ONE BITE CHALLENGE AFTER CORONAVIRUS (COVID-19) Series

ONE BITE CHALLENGE AFTER CORONAVIRUS (COVID-19)(Norina/age 74/Female/April 18, 2020)2020, acrylic on canvas, velvet, 12 × 12 inches (30 × 30 cm)

ONE BITE CHALLENGE AFTER CORONAVIRUS (COVID-19)(John/age 61/Male/April 18, 2020)2020, acrylic on canvas, velvet, 12 × 12 inches (30 × 30 cm)

ONE BITE CHALLENGE AFTER CORONAVIRUS (COVID-19)(Jayson/age 49/Male/April 18, 2020)2020, acrylic on canvas, velvet, 12 × 12 inches (30 × 30 cm)

ONE BITE CHALLENGE AFTER CORONAVIRUS (COVID-19)(Denette/age 46/Female/March 21, 2020)2020, acrylic on canvas, velvet, 12 × 12 inches (30 × 30 cm)

ONE BITE CHALLENGE AFTER CORONAVIRUS (COVID-19)(Tracy/age 58/Female/March 21, 2020)2020, acrylic on canvas, velvet, 12 × 12 inches (30 × 30 cm)

ONE BITE CHALLENGE AFTER CORONAVIRUS (COVID-19)(Marisela/age 21/Female/March 21, 2020)2020, acrylic on canvas, velvet, 12 × 12 inches (30 × 30 cm)Private Collection

Concept behind the "ONE BITE CHALLENGE AFTER CORONAVIRUS (COVID-19)" Series

The novel coronavirus emerged in Wuhan, China at the end of 2019, spread throughout the world at the start of 2020, and has finally reached the stage of being declared a pandemic by the World Health Organization. Many countries have banned foreigners from entering. The United States has stopped issuing visas throughout the world, essential business has been interrupted, retail stores and restaurants have had their business reduced – the impact of which is set to overtake the 2008 financial crisis in terms of severity. In addition, in March this year, a stay at home order was instituted for the whole state of California, and the situation has become increasingly chaotic.
This piece is basically an alternative version of my work "ONE BITE CHALLENGE" in response to the coronavirus outbreak. Here, I as an artist, was sharing one bite each of a hamburger with Los Angeles's homeless population in an attempt to share their plight, but since the coronavirus outbreak, this act now carries with it a different meaning. If I get close to them, there is a threat of me getting infected, and the reverse is also possible.
The Centers for Disease Control and Prevention has advised people to maintain a distance of six feet from each other. But it was already rare for people to get close to homeless people, and even more so in this situation. Even if the government forces people to stay home, they don't have anywhere to stay. There are worries over a cluster infection occurring. The virus does not care if you're rich or poor. Ironically, that makes it impossible to ignore their existence.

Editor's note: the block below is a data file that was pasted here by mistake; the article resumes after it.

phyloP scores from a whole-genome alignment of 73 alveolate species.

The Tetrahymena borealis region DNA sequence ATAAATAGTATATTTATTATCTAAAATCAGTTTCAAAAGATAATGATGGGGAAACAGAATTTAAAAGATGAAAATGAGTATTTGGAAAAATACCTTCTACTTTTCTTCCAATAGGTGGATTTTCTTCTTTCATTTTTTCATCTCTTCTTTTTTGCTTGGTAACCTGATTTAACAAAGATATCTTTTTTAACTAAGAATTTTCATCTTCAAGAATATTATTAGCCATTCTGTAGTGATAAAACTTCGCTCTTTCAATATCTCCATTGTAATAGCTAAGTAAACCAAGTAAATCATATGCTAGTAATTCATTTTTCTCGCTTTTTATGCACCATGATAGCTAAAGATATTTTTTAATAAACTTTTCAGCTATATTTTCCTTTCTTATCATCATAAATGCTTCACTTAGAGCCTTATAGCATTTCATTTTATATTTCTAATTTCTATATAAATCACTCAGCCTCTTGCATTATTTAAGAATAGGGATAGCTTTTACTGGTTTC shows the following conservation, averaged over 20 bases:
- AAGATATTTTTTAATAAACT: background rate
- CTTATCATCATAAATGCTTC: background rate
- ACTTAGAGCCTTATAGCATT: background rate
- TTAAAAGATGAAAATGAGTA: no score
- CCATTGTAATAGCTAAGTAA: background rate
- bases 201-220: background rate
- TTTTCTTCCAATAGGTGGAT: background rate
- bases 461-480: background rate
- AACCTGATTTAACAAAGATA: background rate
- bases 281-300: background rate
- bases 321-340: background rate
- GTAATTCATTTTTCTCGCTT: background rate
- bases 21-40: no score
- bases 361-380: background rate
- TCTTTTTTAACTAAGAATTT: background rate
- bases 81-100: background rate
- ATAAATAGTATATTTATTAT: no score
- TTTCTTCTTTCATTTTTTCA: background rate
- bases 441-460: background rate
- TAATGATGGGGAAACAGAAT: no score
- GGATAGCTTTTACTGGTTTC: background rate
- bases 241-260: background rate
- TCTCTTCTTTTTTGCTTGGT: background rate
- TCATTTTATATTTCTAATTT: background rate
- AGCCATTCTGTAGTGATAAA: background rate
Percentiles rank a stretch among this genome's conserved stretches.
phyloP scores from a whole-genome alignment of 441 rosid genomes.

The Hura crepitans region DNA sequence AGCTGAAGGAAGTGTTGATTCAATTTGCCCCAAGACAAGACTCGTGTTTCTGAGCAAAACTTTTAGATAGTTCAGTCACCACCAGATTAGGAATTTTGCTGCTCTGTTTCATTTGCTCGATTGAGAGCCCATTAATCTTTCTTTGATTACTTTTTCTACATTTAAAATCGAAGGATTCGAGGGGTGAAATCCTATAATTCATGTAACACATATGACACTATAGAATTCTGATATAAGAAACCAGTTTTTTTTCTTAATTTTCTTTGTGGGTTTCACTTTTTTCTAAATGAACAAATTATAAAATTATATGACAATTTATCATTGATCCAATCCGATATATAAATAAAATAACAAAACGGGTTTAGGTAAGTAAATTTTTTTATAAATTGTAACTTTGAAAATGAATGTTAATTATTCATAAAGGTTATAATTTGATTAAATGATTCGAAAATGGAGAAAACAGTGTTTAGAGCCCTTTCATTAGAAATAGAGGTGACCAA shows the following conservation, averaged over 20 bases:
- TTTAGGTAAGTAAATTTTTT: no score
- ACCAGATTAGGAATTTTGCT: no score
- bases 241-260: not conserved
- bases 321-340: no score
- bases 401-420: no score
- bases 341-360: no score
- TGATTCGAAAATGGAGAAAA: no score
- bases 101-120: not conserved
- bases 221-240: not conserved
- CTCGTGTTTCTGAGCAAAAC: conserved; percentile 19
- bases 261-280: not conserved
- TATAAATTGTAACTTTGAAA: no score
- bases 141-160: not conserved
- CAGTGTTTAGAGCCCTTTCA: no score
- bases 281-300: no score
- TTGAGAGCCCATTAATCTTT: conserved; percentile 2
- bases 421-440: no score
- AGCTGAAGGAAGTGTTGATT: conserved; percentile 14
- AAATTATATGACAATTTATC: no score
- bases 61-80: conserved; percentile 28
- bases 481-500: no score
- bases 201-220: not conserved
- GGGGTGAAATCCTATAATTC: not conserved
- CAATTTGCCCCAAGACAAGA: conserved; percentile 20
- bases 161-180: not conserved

I don't regard this as a temporary situation here. Due to this unprecedented crisis, all that has happened is that the warped structure of the world has been revealed. For example, wanting the homeless to disinfect their hands, and wear rubber gloves and masks may be out of good will, but this reflects the sense of avoiding those unsanitary people that can be seen rather than the invisible virus. The absolute distance between them and the general public has unexpectedly been laid bare and exposed.
I have embodied this situation. Unlike with my previous work, I have cut the hamburgers in half, and then we each take one bite of them. Along with symbolizing the separated relationships caused by this unknown infection, this is also an attempt to be humane by lowering the risk of either of us getting infected. Next, the hamburger's two halves are combined in a picture and restored as an image. This is a metaphor for the politicians and specialists who have made an empty call for solidarity in an effort to resolve this situation. Lastly, a notch is inserted into the completed work and to once again become physically separated. No matter how it is smoothed over, the reality is that it has been completely torn apart.
Everything becomes suspicious in the light of an invisible threat. Panic buying and acts of violence occur, and disturbingly, guns are also being sold. I don't know what we'll bring about in this frightening and uncertain situation, but there is one thing I'll say here. It is impossible for us to go back to how things were before the coronavirus.

Addition May 7, 2020: The temperature of both the artist and homeless person are measured, and written down for each hamburger. Before who we are as people, I believe we are being treated as anonymous beings right now – carrier or non-carrier.

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